• The influx of cold water is thought to have been
    responsible for the reversal of the post-glacial
    warming trend around 14,500 years ago (aka the
    Younger Dryas Period). The blip in the warming
    trend after the Laurentide glacier retreated may
    be related to an influx of cold, freshwater in
    the Northern Atlantic.

Younger Dryas Example of when the Thermohaline
Circulation stopped - from the influx of glacier
It took the Earth several thousand Years to
yas _octopetala_Roger_Johansen.jpg
Other Concerns about a Warming Planet
  • Hurricanes and Severe Weather.
  • Most of the increase in hurricane size and
    periodicity (Hurricane Katrina) is related to
    decadal oscillations (AMO), and not really
    associated with global warming.
  • Some researchers believe that larger and more
    hurricanes are inevitable during a warmer
    climate. Dr. Kerry Emanuel at MIT suggested
    that the intensity of Atlantic storms had on
    average doubled over 30 years (The Economist,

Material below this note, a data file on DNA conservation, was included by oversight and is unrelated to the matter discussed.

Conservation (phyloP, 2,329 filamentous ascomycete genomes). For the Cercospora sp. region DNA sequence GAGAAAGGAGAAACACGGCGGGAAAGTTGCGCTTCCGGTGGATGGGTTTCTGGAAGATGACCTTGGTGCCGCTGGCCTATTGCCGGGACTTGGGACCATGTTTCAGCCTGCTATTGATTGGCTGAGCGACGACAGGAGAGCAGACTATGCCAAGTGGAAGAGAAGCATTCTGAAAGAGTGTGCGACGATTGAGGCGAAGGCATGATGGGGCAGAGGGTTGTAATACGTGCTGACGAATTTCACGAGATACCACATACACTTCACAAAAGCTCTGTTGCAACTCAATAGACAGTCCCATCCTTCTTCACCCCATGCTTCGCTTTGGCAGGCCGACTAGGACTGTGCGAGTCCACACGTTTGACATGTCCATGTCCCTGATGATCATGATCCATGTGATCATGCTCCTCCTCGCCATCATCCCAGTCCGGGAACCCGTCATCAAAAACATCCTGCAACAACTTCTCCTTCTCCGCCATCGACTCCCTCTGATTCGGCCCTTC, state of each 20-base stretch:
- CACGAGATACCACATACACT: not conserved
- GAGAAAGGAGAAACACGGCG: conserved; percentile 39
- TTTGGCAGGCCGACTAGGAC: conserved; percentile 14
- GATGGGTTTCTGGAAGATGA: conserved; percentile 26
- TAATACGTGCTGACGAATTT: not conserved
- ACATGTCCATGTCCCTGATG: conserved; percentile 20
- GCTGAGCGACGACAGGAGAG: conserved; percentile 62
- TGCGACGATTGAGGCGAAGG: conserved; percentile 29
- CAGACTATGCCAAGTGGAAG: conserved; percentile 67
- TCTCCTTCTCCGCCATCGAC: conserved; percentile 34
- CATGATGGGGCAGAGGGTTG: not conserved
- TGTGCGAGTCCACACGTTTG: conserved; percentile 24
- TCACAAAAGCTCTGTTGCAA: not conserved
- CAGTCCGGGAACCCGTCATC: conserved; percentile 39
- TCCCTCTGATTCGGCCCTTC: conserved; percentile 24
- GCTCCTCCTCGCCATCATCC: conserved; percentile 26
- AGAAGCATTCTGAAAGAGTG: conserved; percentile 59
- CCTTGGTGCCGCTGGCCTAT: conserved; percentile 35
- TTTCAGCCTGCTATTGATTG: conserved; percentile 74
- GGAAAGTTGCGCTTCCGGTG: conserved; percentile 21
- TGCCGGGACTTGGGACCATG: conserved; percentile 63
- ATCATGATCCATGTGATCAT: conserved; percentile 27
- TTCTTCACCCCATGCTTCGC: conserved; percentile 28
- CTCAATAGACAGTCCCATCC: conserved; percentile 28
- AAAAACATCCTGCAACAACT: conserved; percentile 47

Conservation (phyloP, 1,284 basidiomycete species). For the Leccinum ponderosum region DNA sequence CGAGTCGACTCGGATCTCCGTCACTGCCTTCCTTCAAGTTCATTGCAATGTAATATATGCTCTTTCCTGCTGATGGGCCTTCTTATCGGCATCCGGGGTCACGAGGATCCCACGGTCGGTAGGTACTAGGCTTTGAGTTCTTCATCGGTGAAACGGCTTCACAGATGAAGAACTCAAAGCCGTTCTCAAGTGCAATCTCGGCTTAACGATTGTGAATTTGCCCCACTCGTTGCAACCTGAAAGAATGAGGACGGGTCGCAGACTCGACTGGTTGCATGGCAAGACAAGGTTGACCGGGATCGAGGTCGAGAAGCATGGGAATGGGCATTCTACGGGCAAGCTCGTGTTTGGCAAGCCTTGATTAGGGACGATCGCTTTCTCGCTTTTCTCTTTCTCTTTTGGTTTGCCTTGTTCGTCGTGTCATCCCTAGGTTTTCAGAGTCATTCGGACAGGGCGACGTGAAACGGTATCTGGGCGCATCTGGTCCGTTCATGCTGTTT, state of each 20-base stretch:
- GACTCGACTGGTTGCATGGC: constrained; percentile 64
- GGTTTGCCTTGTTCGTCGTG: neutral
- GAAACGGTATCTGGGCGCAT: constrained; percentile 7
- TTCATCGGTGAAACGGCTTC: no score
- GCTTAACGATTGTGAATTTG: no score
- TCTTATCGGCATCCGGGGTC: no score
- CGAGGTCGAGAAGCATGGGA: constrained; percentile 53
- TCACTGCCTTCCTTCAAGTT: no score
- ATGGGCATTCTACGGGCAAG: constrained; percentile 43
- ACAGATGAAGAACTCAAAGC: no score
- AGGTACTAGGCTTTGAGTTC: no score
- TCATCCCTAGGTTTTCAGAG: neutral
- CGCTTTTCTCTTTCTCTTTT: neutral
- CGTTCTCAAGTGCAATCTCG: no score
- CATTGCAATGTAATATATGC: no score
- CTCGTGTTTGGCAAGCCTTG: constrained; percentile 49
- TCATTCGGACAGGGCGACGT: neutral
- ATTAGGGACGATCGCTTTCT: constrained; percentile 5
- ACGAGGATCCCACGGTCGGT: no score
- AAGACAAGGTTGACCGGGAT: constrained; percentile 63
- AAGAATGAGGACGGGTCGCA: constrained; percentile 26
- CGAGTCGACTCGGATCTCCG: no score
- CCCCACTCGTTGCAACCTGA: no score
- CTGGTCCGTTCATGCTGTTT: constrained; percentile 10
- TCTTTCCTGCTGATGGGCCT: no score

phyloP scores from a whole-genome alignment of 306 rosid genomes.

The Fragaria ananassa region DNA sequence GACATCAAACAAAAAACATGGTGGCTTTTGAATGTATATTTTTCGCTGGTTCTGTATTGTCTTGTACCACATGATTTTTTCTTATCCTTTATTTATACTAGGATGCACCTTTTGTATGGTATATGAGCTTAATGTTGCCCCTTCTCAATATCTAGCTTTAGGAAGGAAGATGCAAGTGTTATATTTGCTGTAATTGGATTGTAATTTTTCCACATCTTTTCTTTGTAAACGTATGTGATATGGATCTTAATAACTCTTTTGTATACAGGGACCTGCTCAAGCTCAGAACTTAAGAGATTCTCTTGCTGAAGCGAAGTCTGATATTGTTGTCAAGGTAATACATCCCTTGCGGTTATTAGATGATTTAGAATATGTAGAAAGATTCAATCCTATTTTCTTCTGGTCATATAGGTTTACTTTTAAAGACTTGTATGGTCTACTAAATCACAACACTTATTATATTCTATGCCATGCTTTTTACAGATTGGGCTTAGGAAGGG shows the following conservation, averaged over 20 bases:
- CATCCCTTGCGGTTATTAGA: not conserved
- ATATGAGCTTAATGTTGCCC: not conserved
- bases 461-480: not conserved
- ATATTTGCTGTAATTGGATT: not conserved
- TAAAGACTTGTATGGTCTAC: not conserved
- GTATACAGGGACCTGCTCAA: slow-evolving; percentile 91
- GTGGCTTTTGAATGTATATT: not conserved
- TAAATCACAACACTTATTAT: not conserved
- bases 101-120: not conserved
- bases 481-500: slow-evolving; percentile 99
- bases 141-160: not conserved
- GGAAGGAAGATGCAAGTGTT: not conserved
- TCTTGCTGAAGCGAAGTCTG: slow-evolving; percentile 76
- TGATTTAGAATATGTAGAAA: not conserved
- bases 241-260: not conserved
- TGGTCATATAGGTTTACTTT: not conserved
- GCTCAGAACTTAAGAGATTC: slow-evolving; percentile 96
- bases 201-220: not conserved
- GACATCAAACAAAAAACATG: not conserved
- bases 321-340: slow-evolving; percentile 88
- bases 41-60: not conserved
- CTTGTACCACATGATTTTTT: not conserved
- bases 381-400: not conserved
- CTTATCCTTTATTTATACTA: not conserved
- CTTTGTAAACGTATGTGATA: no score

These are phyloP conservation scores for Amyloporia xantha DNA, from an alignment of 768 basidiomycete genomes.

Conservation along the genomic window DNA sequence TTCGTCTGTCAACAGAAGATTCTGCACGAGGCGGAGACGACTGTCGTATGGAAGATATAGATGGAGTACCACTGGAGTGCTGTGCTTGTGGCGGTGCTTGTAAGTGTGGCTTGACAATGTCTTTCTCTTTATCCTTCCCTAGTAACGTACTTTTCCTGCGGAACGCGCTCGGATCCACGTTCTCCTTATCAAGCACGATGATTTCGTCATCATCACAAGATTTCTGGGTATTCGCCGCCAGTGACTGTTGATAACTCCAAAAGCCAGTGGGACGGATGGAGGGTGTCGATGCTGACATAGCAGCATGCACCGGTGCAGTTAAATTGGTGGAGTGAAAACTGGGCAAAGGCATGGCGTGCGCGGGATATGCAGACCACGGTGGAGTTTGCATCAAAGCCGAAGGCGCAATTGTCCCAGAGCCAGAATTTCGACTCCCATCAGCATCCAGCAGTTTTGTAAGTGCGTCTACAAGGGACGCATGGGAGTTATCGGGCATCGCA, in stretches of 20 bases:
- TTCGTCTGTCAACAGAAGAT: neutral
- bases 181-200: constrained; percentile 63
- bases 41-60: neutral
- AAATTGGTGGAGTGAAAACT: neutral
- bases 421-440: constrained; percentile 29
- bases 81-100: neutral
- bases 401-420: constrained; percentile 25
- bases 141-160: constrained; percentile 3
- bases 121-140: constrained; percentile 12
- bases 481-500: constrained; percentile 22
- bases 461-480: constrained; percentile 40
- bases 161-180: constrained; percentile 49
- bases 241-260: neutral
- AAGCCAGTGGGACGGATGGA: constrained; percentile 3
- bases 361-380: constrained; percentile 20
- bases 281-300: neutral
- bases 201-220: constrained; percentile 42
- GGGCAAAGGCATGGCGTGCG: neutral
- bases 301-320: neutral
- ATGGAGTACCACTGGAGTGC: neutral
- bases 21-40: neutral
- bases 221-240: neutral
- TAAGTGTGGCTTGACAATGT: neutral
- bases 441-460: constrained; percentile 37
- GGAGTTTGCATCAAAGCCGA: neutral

Vol. 384 pg 12).
  • The Tropical Storm Zeta on 12/31/05 may be
    evidence of an extended hurricane season.

Other Concerns
  • There are far too many other topics to include.
    As a shortened summary, other factors that may be
    affected by global warming
  • Changing distribution of organisms (Red fox are
    now competing with Artic fox in Alaska).
  • Effects on agriculture. Russia would benefit as
    more agricultural land would be exposed the US
    might suffer with hotter/drier conditions.
    England is now growing wine again (hasnt
    occurred since Medieval periods.

Review to this point
  • The Earths climate is getting warmer, but the
    length of this warming trend and the consequences
    that this warming trend will have are debatable.
  • The Earth-Atmosphere system is extremely complex,
    more so then we can understand. Several
    uncertainties exist regarding how the Earth will
    react to increasing temperatures

  • The baffling complexity of the climate-and thus
    the difficulty of predicting what is going to
    happen to it-arises principally from its feedback
    loops (The Heat is On The Economist, Vol.
    384, pg. 4). The following feedbacks are
    reported from the above issue
  • Albedo with an increase in ice and the
    resulting increase in the worlds albedo, more
    solar radiation should be reflected back to
    space. Thus there would be a positive feedback
    of global cooling. The converse would be that